Country Reports

Maldives Country Report

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Risk Level

Very High


Executive Summary

A smooth transfer of the presidency from Abdulla Yameen to Ibrahim Mohamed Solih in September 2018 significantly reduced the likelihood of a repeated state of emergency, particularly in Malé. Solih’s presidency will probably remain stable, given widespread voter support and that of former president Mohamed Nasheed, who now serves as the speaker of parliament. The Maldives imposed sweeping movement restrictions to mitigate a potential coronavirus disease 2019 (COVID-19) virus outbreak in March 2020, but tourism operations have reopened since 15 July and are expected to be fully operational by the third quarter of 2020. Amid a global negative impact on tourism, the country’s income from tourism, which directly accounts for about 25% of GDP, will almost certainly be affected. However, given the importance of tourism for other areas such as real estate and transportation, a far larger proportion of the economy will be severely affected. IHS Markit estimates that about 90% of the government’s tax revenues come from the tourism sector.IHS Markit expects average Maldivian GDP growth to fall within the low 4% range over the next two years. The outlook remains affected by risk-negative factors: as a small economy, the Maldives is unavoidably vulnerable to external shocks, developments in the domestic political environment, and natural disasters. These downside risks to the country’s economy are concurrent with slower global growth and domestic political uncertainties.The Islamic State claimed its first attack in the Maldives in April 2020, which marks an escalation – as it is the first directly claimed attack, and involved arson – following a recent moderate occurrence of Islamist terrorism. In the one-year outlook, attacks will likely remain small-scale and involve the use of knives, small-arms, and probably arson. These attacks are also likely against tourist operations for potentially not adhering to religious conservatism.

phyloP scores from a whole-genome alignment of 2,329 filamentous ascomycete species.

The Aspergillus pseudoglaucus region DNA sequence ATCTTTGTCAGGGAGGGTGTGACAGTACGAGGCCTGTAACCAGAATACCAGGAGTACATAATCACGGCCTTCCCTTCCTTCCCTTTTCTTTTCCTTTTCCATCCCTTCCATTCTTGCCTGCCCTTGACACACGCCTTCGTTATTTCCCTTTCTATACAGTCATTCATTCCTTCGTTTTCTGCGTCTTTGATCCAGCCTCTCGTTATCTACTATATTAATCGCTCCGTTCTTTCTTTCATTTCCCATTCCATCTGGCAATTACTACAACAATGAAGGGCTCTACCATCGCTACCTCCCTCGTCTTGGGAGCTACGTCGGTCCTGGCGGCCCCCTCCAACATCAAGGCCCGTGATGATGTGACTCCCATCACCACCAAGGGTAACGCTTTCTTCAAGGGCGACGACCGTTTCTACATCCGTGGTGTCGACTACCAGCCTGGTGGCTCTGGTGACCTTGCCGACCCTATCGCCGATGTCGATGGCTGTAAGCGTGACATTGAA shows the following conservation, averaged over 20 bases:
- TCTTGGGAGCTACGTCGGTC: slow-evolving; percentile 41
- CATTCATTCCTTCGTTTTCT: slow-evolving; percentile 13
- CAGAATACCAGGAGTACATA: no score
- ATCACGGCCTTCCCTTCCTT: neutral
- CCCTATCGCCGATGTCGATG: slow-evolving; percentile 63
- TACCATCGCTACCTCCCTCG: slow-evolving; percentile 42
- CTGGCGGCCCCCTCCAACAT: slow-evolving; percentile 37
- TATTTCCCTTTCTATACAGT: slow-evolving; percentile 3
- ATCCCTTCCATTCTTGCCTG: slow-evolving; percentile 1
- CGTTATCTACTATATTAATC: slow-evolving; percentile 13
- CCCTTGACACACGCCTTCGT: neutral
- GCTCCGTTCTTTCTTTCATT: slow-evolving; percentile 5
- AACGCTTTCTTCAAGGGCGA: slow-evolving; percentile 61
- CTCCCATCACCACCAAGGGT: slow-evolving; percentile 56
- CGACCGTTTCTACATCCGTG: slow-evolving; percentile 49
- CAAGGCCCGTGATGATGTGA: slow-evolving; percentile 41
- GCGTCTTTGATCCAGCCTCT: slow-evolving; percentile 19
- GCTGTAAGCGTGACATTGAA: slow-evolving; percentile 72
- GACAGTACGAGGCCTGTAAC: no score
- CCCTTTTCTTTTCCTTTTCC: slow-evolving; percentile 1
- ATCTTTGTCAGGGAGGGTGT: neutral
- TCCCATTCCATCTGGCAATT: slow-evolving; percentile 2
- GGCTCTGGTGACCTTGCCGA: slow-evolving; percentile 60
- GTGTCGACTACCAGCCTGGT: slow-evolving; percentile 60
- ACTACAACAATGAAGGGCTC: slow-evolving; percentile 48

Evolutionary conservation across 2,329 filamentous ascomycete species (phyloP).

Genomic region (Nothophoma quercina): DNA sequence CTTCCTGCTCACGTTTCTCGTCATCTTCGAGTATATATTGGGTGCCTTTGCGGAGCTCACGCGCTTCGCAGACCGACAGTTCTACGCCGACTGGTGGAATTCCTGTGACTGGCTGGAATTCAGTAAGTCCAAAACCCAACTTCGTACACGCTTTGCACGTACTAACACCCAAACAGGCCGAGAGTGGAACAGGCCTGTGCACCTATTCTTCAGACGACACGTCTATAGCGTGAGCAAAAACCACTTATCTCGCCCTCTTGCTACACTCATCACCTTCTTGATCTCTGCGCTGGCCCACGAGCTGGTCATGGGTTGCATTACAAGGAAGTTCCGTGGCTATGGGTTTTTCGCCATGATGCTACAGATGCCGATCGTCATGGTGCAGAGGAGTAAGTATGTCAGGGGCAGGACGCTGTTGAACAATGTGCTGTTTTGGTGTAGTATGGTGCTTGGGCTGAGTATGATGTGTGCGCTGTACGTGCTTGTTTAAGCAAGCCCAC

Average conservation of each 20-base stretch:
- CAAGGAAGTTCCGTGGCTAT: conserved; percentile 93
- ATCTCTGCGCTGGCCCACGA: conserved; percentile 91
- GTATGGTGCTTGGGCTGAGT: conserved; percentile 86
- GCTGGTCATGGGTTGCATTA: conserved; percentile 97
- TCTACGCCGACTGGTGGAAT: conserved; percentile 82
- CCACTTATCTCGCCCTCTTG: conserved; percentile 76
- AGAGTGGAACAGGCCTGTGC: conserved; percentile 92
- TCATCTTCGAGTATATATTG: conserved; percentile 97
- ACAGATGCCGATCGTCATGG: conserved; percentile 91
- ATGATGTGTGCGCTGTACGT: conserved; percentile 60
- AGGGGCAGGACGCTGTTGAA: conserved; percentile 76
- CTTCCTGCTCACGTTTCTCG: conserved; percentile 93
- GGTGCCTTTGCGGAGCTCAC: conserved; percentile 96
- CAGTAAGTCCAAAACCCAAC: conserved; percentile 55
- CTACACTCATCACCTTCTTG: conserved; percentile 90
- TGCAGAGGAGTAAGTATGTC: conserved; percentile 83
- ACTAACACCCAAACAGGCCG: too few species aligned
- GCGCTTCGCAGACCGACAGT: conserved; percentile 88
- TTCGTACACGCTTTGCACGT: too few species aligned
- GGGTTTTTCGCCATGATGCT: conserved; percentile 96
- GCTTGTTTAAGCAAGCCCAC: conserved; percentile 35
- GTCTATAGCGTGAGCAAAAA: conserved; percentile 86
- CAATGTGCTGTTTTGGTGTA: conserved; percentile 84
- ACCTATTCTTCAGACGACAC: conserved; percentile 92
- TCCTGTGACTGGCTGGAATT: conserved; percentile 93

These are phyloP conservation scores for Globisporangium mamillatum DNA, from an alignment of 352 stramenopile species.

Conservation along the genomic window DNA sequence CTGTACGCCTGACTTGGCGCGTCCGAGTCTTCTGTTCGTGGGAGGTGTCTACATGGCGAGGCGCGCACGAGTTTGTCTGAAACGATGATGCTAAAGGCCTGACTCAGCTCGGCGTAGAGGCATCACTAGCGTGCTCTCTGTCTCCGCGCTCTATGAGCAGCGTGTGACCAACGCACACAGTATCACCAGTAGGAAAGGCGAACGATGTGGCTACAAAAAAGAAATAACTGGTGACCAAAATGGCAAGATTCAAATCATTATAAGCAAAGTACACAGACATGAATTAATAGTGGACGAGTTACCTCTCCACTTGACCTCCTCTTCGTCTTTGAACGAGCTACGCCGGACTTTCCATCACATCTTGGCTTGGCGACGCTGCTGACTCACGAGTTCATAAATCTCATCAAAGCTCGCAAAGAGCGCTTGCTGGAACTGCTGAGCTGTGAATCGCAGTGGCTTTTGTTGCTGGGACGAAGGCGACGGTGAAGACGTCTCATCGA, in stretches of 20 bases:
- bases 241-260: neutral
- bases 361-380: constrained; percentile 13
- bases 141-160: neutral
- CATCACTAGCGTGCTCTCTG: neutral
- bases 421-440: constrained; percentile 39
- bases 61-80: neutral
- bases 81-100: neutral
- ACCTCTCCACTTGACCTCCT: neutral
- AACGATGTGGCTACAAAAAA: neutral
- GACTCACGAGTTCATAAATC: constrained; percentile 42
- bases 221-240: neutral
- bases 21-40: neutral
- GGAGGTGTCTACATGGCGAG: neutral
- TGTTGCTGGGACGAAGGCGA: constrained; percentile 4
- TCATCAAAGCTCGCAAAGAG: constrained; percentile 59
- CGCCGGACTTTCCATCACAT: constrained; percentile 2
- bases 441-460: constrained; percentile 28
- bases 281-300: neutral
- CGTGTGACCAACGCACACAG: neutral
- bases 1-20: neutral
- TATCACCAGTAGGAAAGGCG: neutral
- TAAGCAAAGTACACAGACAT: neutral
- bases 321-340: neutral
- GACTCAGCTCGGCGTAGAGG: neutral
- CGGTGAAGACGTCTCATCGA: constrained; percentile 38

Last update: August 12, 2020

Operational Outlook

Small strikes affecting resorts less than a week are likely due to disputes, most often over failure to follow salary agreements. The tourism sector, which accounts for nearly one-third of the Maldivian economy, is excluded from the 2008 Employment Act, limiting workers' means of recourse. Following lifting of COVID-19 restrictions, renewed tourism activity, as is expected since July 2020, reduces the risk of union protests and strikes among thousands of workers required to take unpaid leave since April. Bribe demands are likely to remain common at all levels of the state on populated islands but are less likely to affect foreign businesses that operate tourist resorts.

Last update: August 11, 2020



In April 2020, the Islamic State claimed its first attack in Maldives when five boats and two dinghies on Mahibadhoo island were set on fire by unidentified individuals. The attack marks an escalation following a recent moderate occurrence of Islamist terrorism, which involved small arms. In February, three men were stabbed in Hulhumale, in an attack claimed by a domestic jihadist group, Al Mustaqim Media, affiliated with the Islamic State. This also underscored the risk posed by militant returnees from Iraq and Syria. Future attacks are likely to target government assets and Maldivians who hold liberal views. The government has adopted strong preventive measures towards threats to ease tourist fears.

Last update: August 14, 2020